> Subject: The Artificial Creation of Crime and For What?
> From: email@example.com
> The Artificial Creation of Crime and For What?
> April 25, 2013
> The Artificial Creation of Crime and For What?
> Yesterday I watched the Youtube video of a drunk homeless man being
> accosted by law enforcement I couldn’t help wonder what other options
> could have been employed by the persons responsible for public safety
> (homeless persons are included under the definition of the “public”).
> Let’s explore the options: the police could have walked by, smiled and
> kept moving. This would be my favorite. They could have questioned the
> duo, and then moved on, realizing they were drunk and minding their
> own business and harmless – number two on my list. They could have
> arrested them and when they got belligerent, “tasered” them, saving
> the one guy from a potential brain damaging blow to the head from a
> cement collision and resolving the situation – not the best option
> but better than a hospital stay. Apparently this dangerous situation
> called for backup and a physical confrontation.
> According the Santa Cruz police department there were 3 homicides, 33
> rapes, 83 robberies, 313 aggravated assaults, 527 burglaries, 2792
> acts of larceny, 264 auto thefts and 21 acts of arson. That makes 11
> of these types of crime per day. So I am just wondering if police time
> could be better spent on these types of crimes. Sitting on a bench
> drunk didn’t make the list for 2012 but there will be at least one
> offence for 2013. The good news is the Santa Cruz police department
> has launched Twitter and Facebook Pages and has a Mobile App for
> iPhone and Droid!
> Back to the dynamic duo. So let me get this straight, there are two
> guys on a bench, drunk, but doing a whole lot of nothing, and not
> really in any condition to walk, let alone able to creating mayhem. So
> pretty much the sum total of their transgression is akin to speeding
> or jay walking – it appears to me these two guys were totally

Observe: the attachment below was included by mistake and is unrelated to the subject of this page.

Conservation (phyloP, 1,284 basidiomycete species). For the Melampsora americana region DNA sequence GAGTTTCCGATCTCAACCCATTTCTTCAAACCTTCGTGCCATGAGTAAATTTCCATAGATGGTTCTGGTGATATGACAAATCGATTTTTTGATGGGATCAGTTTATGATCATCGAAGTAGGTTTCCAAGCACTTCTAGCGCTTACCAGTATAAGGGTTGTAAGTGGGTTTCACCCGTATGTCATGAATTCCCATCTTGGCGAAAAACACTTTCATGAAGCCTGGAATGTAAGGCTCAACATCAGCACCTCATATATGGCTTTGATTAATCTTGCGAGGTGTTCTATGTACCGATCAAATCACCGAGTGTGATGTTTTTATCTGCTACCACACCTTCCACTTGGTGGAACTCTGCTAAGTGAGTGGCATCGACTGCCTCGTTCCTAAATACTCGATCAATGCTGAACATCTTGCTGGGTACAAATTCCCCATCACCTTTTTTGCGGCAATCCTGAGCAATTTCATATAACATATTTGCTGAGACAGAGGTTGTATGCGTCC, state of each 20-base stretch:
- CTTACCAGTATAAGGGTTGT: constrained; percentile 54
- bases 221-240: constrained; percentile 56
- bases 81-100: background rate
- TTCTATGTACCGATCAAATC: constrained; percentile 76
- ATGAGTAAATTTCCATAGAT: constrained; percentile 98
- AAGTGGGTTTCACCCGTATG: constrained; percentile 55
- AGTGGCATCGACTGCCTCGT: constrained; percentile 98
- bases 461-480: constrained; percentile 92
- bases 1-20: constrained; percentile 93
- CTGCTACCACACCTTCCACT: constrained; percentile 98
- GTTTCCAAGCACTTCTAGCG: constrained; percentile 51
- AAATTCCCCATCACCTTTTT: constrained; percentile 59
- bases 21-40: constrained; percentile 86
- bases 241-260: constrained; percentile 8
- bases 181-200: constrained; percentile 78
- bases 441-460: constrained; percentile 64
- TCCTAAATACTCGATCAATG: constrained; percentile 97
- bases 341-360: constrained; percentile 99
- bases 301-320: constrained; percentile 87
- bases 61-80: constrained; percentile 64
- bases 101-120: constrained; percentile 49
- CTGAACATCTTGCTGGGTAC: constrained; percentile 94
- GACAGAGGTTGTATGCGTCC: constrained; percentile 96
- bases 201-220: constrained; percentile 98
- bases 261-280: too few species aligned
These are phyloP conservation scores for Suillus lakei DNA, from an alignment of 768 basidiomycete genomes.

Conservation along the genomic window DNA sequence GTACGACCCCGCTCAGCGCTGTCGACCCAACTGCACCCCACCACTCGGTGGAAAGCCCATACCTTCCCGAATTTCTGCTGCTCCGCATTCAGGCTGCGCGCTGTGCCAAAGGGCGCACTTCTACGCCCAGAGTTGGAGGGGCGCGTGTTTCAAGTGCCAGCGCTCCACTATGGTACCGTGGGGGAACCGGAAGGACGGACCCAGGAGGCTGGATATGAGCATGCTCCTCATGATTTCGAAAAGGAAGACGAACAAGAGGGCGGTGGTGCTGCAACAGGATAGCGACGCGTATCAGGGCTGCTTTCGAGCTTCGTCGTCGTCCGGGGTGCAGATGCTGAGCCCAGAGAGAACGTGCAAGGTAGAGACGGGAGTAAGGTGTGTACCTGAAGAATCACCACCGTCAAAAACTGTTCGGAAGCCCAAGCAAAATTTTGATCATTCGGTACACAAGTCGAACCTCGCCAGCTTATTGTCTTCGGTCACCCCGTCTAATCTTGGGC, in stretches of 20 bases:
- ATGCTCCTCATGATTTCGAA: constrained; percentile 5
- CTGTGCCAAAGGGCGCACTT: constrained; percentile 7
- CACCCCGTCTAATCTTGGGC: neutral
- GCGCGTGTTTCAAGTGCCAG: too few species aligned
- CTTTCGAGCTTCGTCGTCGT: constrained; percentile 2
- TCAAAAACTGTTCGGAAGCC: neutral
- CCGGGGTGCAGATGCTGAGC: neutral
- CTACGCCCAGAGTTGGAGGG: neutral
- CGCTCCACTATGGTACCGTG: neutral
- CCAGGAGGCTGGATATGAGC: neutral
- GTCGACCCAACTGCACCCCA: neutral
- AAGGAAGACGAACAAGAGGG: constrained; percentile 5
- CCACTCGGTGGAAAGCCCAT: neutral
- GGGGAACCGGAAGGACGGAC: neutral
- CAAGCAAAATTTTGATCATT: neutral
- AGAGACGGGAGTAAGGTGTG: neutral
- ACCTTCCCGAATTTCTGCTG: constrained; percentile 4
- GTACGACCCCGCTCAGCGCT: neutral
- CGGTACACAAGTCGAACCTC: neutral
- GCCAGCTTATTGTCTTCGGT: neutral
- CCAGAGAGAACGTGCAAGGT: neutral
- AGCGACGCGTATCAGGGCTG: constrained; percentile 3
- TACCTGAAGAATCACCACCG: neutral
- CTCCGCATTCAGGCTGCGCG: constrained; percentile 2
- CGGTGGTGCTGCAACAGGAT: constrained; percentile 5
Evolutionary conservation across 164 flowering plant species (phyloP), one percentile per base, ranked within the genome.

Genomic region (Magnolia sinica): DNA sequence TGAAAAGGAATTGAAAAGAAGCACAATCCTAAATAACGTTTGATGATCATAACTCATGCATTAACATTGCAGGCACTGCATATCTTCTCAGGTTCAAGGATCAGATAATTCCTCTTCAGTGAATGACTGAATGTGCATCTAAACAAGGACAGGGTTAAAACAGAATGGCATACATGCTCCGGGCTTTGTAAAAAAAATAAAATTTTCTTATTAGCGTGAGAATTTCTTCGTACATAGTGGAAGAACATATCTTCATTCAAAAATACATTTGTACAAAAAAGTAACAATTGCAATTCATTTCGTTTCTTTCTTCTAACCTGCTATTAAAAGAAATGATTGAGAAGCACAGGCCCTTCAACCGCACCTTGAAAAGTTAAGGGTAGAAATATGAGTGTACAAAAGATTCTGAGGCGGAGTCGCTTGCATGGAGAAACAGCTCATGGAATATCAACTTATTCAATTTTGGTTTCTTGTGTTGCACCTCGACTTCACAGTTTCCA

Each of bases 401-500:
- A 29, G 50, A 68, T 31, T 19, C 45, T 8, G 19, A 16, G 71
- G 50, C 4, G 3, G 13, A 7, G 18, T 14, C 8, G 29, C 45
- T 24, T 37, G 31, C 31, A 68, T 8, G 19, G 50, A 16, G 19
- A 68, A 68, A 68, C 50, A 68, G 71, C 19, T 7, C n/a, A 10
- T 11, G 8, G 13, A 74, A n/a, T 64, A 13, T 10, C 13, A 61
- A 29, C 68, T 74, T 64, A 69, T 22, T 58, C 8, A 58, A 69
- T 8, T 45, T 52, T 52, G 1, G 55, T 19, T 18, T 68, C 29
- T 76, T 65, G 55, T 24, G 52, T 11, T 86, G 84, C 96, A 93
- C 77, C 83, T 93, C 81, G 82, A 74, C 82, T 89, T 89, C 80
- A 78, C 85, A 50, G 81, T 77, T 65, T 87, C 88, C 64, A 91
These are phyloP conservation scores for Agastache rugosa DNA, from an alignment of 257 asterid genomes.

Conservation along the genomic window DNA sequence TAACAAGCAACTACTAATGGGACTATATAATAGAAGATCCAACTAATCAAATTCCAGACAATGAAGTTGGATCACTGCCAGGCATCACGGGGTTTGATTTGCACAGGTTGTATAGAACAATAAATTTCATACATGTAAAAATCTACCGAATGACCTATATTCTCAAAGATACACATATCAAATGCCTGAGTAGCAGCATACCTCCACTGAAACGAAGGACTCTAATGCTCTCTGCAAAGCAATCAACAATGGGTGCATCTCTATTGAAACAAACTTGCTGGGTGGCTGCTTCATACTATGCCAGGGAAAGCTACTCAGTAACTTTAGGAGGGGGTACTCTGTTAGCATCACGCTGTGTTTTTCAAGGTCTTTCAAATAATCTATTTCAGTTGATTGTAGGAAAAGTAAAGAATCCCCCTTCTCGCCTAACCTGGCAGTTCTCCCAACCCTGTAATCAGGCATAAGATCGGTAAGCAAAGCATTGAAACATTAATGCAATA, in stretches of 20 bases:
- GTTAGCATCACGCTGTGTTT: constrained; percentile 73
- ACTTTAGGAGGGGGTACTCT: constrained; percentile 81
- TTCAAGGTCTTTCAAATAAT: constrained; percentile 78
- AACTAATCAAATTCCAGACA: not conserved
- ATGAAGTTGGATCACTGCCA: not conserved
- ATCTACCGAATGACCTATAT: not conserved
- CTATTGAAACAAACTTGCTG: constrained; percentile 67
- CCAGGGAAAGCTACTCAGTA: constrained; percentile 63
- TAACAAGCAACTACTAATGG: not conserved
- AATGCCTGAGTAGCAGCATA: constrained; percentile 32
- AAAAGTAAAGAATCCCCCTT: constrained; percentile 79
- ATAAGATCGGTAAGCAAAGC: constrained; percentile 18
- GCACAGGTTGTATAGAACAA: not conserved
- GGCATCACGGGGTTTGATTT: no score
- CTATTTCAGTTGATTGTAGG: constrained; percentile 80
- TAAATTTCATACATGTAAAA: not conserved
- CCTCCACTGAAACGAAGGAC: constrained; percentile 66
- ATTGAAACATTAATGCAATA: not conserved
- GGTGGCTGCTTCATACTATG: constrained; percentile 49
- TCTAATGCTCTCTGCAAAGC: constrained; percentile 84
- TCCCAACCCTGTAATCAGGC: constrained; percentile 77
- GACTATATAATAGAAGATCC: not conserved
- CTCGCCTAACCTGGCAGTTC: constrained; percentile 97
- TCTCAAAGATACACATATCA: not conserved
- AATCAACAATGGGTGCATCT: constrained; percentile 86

> harmless…so, here’s the result, the police initiate a confrontation,
> then the situation escalates, the two become belligerent (they weren’t
> belligerent before the cops arrived, begging the question what’s the
> catalyst?). This results in a booking, hospital visit, jail time for
> one, costing the tax payers tens of thousands of dollars, issuing
> nuisance citations that will never be paid, generating arrest warrants
> (again costing more money), the officers will get paid 1.5 their pay
> for overtime and retire at 45 with a healthcare benefits and a
> generous pension…and the City of Santa Cruz gets sued into oblivion
> (again) by a smart young attorney …not to mention the guy got his
> face bashed in and potential brain damage and pain…and for what? Who
> wins here? The man was belligerent. Who gives a shit? My kids are
> belligerent and so are my employees. So what? Adults handle these
> situations with common sense. The new buzz issue these days is
> bullying, but this is worse than bullying, it’s brutality. The
> standard justification for acts like this is how hard the job of the
> police is – as if this justifies assault? Being a doctor is a hard
> job. Working in the fields is a hard job. Having a hard job doesn’t
> justify being an ass hole. This is crime creation, not law
> enforcement. And they could have just walked by.
> Posted by D. B. Loisel.NORSE’S NOTES:
Nicely put, Doug.
I wouldn’t suggest tasering, which can also be lethal and tends to be misused as curbside punishment for less-than-swift-compliance. But rather calling for a few more cops to help move the guy into the squad car.